The Dark Side of Stability

"So I think I have three options," he told me. "I can start my own company now, or I can go work for an established startup, maybe that has some stable funding, or I can get a job in corporate. What do you think I should do?" He had just spent the last 10 minutes telling me about his volunteer work with a local entrepreneurship organization, his desire to travel, and his participation in the campus incubator program. His passion was pretty clear: this was a man born to start something. So that's what I said.  

"Oh thank God. I really thought you were going to tell me to go work in Corporate." 

Why did he think that? Because that is what most well-meaning, middle-aged people (Just for the record, I am NOT middle aged...) would probably say. They might say - "Build your resume!", or "What about this grad program at XYZ Bank?" or "Your cousin just got a job at this consulting firm". They might encourage a young college grad to think about his student loans and go out and get a great job that will help him save up some money (because after all, the real estate market you know...). But there is a dark side to choosing that road. 

Golden Handcuffs

There are some advantages to the big company jobs, yes. They do provide some stability, usually good money, formal training programs, a level of organization, and other benefits that can boost your lifestyle. But the massive scary not-often-talked-about downside to taking a corporate gig early in your career is that the money and all that corporate stuff is wicked addictive. It's WAY harder to go and take a risk later once you have started earning at a predictable, reliable, steady rate of amazing pay in a nice comfy office. You start to get used to that stability and reliability. The company offers increasingly enticing incentives to encourage you to stick around: stock options, the annual bonus, a raise, an offer that matches whatever offer you got at the other corporate that looks pretty good too. And it becomes really, really hard to leave.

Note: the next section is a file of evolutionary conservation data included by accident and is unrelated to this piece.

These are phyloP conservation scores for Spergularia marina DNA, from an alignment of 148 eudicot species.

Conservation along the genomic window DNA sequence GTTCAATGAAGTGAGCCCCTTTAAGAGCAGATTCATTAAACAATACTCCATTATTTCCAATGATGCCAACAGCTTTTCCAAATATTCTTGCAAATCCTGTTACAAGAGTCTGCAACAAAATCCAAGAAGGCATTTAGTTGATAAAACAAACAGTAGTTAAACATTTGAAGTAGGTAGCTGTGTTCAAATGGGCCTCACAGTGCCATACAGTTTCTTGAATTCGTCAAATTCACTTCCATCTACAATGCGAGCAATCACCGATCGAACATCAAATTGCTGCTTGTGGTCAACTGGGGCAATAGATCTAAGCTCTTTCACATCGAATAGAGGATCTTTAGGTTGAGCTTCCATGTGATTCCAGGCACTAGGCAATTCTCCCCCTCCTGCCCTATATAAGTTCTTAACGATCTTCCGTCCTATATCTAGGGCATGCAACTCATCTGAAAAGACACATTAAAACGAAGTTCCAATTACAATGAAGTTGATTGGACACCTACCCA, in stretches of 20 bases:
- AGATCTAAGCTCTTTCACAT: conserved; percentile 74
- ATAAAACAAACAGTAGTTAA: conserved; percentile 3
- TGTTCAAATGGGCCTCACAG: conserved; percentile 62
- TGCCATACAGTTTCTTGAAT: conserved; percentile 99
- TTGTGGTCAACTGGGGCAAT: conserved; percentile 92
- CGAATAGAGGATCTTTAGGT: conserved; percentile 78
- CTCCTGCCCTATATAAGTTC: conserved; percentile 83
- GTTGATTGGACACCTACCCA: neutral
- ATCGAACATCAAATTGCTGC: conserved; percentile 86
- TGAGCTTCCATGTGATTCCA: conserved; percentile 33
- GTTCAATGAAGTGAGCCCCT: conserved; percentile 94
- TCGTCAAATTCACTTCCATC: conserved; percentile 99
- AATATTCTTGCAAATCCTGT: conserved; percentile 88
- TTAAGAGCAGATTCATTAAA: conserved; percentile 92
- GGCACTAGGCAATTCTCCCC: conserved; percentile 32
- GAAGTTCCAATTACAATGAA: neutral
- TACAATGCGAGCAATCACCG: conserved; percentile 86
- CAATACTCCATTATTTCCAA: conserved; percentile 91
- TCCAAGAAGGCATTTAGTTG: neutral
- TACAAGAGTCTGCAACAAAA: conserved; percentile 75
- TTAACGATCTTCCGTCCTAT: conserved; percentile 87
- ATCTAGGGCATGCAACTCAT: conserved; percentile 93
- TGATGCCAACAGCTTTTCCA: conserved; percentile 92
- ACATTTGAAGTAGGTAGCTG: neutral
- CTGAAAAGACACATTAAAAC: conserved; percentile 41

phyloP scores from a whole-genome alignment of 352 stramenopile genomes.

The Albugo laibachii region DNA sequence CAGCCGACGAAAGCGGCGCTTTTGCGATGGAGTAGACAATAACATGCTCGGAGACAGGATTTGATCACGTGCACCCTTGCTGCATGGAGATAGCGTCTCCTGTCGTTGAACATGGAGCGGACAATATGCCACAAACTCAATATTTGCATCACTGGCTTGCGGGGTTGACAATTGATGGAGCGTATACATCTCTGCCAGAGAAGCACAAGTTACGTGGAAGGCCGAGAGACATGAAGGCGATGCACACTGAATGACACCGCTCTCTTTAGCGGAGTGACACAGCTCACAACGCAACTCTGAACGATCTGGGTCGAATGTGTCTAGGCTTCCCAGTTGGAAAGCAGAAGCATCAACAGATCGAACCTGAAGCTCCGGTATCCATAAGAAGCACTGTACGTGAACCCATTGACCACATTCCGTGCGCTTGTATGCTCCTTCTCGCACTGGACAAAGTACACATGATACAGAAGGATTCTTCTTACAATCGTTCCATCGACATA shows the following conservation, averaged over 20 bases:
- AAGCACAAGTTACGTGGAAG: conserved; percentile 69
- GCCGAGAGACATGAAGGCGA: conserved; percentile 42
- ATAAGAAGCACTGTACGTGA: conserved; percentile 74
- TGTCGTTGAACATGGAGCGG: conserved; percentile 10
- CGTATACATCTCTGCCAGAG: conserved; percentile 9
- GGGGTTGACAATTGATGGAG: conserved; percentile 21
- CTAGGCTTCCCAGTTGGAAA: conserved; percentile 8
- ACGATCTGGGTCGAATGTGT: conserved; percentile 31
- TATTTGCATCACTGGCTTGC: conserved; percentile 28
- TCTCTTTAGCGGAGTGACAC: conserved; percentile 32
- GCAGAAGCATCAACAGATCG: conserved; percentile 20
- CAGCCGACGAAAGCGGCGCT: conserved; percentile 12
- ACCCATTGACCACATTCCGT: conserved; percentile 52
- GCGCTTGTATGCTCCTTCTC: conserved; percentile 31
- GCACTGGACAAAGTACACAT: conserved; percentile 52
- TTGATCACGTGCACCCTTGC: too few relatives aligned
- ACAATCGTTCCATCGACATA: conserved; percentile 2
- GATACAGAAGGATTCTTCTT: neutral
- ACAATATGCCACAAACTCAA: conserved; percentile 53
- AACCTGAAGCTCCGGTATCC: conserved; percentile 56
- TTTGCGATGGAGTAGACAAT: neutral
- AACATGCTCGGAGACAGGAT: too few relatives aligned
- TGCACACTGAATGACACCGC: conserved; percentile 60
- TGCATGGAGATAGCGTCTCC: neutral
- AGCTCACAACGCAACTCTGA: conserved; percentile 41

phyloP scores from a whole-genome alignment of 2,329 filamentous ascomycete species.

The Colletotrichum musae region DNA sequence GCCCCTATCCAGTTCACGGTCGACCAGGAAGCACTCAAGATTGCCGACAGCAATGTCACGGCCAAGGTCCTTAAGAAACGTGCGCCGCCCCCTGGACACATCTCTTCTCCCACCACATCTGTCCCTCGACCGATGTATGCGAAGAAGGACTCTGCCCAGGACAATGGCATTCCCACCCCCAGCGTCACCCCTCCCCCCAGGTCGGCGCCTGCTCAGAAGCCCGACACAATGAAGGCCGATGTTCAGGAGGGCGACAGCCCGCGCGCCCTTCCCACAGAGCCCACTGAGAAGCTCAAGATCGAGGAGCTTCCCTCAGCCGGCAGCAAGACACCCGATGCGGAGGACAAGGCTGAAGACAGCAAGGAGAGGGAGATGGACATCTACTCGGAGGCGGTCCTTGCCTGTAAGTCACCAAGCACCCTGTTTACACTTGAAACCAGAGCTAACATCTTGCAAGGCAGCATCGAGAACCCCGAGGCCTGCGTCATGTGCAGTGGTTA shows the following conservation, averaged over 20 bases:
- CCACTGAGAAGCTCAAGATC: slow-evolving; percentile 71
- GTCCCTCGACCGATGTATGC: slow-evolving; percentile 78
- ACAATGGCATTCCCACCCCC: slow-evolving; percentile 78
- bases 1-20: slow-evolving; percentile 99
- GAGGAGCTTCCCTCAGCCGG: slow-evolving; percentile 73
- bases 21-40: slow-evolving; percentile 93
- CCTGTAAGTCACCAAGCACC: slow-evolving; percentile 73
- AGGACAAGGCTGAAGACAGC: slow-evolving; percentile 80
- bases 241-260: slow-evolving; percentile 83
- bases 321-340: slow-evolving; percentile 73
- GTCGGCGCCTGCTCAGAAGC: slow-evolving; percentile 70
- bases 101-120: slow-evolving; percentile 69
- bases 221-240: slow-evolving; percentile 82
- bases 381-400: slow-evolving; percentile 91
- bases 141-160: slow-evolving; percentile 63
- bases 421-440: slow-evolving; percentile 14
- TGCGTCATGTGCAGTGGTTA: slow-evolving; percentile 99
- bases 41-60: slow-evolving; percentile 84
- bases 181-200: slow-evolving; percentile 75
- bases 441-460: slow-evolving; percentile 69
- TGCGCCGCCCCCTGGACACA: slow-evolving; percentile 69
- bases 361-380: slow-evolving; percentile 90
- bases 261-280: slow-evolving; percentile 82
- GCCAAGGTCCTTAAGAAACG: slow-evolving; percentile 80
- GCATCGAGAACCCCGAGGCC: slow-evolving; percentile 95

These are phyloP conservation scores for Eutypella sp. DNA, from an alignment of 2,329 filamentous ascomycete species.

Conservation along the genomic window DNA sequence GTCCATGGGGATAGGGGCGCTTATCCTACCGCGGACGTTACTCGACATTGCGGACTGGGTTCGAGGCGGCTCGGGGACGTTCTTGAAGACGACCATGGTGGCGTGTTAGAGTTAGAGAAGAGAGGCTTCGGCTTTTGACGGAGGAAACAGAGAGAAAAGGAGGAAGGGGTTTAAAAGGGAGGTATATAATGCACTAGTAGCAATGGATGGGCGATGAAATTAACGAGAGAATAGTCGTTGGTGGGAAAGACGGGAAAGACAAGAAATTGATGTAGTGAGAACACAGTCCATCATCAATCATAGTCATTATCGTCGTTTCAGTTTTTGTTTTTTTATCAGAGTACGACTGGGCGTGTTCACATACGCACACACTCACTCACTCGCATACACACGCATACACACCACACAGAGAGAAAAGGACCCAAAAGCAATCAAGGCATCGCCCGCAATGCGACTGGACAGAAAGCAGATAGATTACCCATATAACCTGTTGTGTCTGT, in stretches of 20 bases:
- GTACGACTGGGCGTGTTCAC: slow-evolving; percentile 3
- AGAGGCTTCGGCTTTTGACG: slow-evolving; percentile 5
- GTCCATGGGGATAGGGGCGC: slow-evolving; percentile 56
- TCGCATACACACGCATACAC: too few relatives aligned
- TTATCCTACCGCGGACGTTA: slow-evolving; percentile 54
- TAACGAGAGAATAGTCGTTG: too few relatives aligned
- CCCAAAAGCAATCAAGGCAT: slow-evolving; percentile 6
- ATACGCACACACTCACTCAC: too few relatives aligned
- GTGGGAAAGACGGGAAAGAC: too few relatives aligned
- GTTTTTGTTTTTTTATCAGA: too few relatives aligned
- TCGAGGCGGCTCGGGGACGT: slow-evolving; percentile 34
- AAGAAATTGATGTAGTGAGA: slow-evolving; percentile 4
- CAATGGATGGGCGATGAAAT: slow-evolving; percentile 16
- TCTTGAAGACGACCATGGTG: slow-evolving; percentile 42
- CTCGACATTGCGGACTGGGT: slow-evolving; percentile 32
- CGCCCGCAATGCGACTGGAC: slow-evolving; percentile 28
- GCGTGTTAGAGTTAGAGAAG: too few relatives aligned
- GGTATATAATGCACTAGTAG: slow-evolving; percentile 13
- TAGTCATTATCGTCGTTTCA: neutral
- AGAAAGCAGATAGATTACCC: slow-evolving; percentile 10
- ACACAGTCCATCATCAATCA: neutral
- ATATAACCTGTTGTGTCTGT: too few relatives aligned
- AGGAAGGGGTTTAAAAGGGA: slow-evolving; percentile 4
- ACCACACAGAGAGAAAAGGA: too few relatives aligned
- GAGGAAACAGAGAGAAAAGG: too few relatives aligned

Take your Risks Now

Which is why, if you have the desire to start something, to take some risks in your professional life, you should be part of that world now. Before you get used to that giant cushy paycheck and how easy it all is just to keep doing what you're paid to do. Those professional risks will have much lighter consequences if you take them early in your career, and it's much easier to be nimble when you're young and fresh out of college. 

You're More Attractive

The other advantage to starting with the risky and unstable is that the worst case scenario actually makes you pretty attractive to your backup corporate gig later. If you fail - say your startup goes bust or your cofounder jumps ship or the next round of funding doesn't go through and you're out of a job - you will have much better stories to tell in your interview than the person who just rocked up fresh from graduation to that corporate interview. You will LEARN, you will have to Macgyver your way through problems, you will get creative, and you will have conversations with interesting people. 

If it works out, you could be part of building something big that makes a difference and that lasts. If you fail, you can always go to those corporate folks later, tell your battle stories, and explain how the experience has made you stronger, smarter, more professional, and eager than ever to do amazing work.